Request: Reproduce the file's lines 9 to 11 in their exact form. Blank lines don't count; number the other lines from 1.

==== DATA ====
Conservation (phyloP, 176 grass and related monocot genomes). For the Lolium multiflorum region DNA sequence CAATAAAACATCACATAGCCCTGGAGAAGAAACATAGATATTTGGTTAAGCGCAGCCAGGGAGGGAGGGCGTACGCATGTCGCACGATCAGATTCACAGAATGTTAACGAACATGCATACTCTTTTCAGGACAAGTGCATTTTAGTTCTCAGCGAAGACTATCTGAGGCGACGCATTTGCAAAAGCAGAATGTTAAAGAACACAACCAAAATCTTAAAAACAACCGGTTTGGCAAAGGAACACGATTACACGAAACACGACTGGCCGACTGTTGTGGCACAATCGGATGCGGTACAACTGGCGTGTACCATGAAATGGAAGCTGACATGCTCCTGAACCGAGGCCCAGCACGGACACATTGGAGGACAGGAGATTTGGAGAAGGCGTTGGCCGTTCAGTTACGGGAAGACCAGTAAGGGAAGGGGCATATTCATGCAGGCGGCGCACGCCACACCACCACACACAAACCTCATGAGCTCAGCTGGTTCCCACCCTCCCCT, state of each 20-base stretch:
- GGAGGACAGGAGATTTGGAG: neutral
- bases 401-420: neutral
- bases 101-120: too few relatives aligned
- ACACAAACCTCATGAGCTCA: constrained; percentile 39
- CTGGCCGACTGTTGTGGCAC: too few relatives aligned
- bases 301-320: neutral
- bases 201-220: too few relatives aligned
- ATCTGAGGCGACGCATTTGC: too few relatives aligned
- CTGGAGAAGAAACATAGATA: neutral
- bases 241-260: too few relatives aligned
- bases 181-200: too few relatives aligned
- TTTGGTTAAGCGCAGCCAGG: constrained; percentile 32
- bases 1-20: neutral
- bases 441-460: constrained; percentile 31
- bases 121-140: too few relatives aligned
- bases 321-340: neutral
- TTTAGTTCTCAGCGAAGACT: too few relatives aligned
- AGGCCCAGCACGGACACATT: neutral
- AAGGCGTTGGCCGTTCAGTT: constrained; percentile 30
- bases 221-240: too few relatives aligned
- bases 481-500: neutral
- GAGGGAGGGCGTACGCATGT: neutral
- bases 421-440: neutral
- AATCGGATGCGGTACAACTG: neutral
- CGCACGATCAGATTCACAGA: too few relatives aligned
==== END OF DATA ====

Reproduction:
- ATCTGAGGCGACGCATTTGC: too few relatives aligned
- CTGGAGAAGAAACATAGATA: neutral
- bases 241-260: too few relatives aligned